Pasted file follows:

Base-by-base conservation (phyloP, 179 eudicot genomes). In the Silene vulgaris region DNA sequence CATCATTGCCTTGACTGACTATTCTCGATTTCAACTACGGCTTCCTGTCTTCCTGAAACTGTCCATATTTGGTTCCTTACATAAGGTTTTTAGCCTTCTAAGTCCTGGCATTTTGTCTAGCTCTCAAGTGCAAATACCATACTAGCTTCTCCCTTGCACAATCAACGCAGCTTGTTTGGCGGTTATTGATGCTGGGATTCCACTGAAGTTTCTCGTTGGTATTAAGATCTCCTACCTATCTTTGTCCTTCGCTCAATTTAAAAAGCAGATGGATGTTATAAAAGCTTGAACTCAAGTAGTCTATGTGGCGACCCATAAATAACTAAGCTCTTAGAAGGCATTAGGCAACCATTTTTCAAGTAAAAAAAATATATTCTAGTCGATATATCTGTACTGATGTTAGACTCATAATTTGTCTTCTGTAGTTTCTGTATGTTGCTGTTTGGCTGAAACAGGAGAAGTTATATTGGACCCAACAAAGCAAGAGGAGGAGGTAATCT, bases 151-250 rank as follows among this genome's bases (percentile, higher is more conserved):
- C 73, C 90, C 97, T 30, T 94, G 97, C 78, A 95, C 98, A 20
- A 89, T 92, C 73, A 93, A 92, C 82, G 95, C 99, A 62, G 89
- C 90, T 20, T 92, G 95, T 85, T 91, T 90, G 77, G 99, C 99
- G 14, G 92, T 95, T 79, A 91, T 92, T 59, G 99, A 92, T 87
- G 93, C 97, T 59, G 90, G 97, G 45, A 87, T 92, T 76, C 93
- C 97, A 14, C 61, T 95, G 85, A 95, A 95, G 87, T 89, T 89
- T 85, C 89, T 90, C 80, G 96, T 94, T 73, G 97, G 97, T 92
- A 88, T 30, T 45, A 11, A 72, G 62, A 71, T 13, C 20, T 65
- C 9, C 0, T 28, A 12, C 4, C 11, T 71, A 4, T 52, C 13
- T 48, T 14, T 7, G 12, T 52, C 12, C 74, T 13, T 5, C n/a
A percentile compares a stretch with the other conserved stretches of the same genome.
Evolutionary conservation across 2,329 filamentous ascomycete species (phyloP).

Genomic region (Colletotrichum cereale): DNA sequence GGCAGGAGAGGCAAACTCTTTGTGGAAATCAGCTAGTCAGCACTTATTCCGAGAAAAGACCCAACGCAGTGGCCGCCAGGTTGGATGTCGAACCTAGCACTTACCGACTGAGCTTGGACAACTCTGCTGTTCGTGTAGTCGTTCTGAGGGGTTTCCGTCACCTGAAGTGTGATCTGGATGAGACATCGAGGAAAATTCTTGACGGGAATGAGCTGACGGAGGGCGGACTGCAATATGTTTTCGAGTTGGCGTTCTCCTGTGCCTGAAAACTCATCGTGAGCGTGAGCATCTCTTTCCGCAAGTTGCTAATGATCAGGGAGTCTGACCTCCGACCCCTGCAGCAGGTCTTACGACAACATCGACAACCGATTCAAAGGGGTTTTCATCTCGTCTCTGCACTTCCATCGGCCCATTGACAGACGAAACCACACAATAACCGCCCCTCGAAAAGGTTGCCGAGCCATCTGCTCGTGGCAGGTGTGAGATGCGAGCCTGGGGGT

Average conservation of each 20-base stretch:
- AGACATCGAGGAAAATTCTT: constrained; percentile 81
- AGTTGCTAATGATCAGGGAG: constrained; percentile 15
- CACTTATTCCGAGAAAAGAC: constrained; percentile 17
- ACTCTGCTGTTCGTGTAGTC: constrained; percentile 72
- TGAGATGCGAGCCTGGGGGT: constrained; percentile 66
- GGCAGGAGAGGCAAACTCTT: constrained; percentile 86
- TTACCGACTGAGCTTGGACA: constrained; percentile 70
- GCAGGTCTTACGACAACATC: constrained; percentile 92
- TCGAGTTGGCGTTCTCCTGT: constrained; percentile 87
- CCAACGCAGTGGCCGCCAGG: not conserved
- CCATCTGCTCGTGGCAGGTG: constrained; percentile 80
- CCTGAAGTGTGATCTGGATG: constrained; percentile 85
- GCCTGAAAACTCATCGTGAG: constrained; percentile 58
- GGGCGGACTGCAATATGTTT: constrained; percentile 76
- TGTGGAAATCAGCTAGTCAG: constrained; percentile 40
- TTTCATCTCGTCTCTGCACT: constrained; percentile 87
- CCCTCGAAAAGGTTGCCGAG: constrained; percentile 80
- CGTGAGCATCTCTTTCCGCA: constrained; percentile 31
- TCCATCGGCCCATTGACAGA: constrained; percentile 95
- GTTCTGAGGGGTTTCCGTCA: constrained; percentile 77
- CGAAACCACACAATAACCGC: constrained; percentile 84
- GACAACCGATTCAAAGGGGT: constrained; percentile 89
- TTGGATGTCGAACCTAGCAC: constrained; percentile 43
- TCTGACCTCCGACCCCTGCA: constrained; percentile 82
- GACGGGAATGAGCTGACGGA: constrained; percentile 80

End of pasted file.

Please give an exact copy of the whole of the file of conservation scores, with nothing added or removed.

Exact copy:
Base-by-base conservation (phyloP, 179 eudicot genomes). In the Silene vulgaris region DNA sequence CATCATTGCCTTGACTGACTATTCTCGATTTCAACTACGGCTTCCTGTCTTCCTGAAACTGTCCATATTTGGTTCCTTACATAAGGTTTTTAGCCTTCTAAGTCCTGGCATTTTGTCTAGCTCTCAAGTGCAAATACCATACTAGCTTCTCCCTTGCACAATCAACGCAGCTTGTTTGGCGGTTATTGATGCTGGGATTCCACTGAAGTTTCTCGTTGGTATTAAGATCTCCTACCTATCTTTGTCCTTCGCTCAATTTAAAAAGCAGATGGATGTTATAAAAGCTTGAACTCAAGTAGTCTATGTGGCGACCCATAAATAACTAAGCTCTTAGAAGGCATTAGGCAACCATTTTTCAAGTAAAAAAAATATATTCTAGTCGATATATCTGTACTGATGTTAGACTCATAATTTGTCTTCTGTAGTTTCTGTATGTTGCTGTTTGGCTGAAACAGGAGAAGTTATATTGGACCCAACAAAGCAAGAGGAGGAGGTAATCT, bases 151-250 rank as follows among this genome's bases (percentile, higher is more conserved):
- C 73, C 90, C 97, T 30, T 94, G 97, C 78, A 95, C 98, A 20
- A 89, T 92, C 73, A 93, A 92, C 82, G 95, C 99, A 62, G 89
- C 90, T 20, T 92, G 95, T 85, T 91, T 90, G 77, G 99, C 99
- G 14, G 92, T 95, T 79, A 91, T 92, T 59, G 99, A 92, T 87
- G 93, C 97, T 59, G 90, G 97, G 45, A 87, T 92, T 76, C 93
- C 97, A 14, C 61, T 95, G 85, A 95, A 95, G 87, T 89, T 89
- T 85, C 89, T 90, C 80, G 96, T 94, T 73, G 97, G 97, T 92
- A 88, T 30, T 45, A 11, A 72, G 62, A 71, T 13, C 20, T 65
- C 9, C 0, T 28, A 12, C 4, C 11, T 71, A 4, T 52, C 13
- T 48, T 14, T 7, G 12, T 52, C 12, C 74, T 13, T 5, C n/a
A percentile compares a stretch with the other conserved stretches of the same genome.
Evolutionary conservation across 2,329 filamentous ascomycete species (phyloP).

Genomic region (Colletotrichum cereale): DNA sequence GGCAGGAGAGGCAAACTCTTTGTGGAAATCAGCTAGTCAGCACTTATTCCGAGAAAAGACCCAACGCAGTGGCCGCCAGGTTGGATGTCGAACCTAGCACTTACCGACTGAGCTTGGACAACTCTGCTGTTCGTGTAGTCGTTCTGAGGGGTTTCCGTCACCTGAAGTGTGATCTGGATGAGACATCGAGGAAAATTCTTGACGGGAATGAGCTGACGGAGGGCGGACTGCAATATGTTTTCGAGTTGGCGTTCTCCTGTGCCTGAAAACTCATCGTGAGCGTGAGCATCTCTTTCCGCAAGTTGCTAATGATCAGGGAGTCTGACCTCCGACCCCTGCAGCAGGTCTTACGACAACATCGACAACCGATTCAAAGGGGTTTTCATCTCGTCTCTGCACTTCCATCGGCCCATTGACAGACGAAACCACACAATAACCGCCCCTCGAAAAGGTTGCCGAGCCATCTGCTCGTGGCAGGTGTGAGATGCGAGCCTGGGGGT

Average conservation of each 20-base stretch:
- AGACATCGAGGAAAATTCTT: constrained; percentile 81
- AGTTGCTAATGATCAGGGAG: constrained; percentile 15
- CACTTATTCCGAGAAAAGAC: constrained; percentile 17
- ACTCTGCTGTTCGTGTAGTC: constrained; percentile 72
- TGAGATGCGAGCCTGGGGGT: constrained; percentile 66
- GGCAGGAGAGGCAAACTCTT: constrained; percentile 86
- TTACCGACTGAGCTTGGACA: constrained; percentile 70
- GCAGGTCTTACGACAACATC: constrained; percentile 92
- TCGAGTTGGCGTTCTCCTGT: constrained; percentile 87
- CCAACGCAGTGGCCGCCAGG: not conserved
- CCATCTGCTCGTGGCAGGTG: constrained; percentile 80
- CCTGAAGTGTGATCTGGATG: constrained; percentile 85
- GCCTGAAAACTCATCGTGAG: constrained; percentile 58
- GGGCGGACTGCAATATGTTT: constrained; percentile 76
- TGTGGAAATCAGCTAGTCAG: constrained; percentile 40
- TTTCATCTCGTCTCTGCACT: constrained; percentile 87
- CCCTCGAAAAGGTTGCCGAG: constrained; percentile 80
- CGTGAGCATCTCTTTCCGCA: constrained; percentile 31
- TCCATCGGCCCATTGACAGA: constrained; percentile 95
- GTTCTGAGGGGTTTCCGTCA: constrained; percentile 77
- CGAAACCACACAATAACCGC: constrained; percentile 84
- GACAACCGATTCAAAGGGGT: constrained; percentile 89
- TTGGATGTCGAACCTAGCAC: constrained; percentile 43
- TCTGACCTCCGACCCCTGCA: constrained; percentile 82
- GACGGGAATGAGCTGACGGA: constrained; percentile 80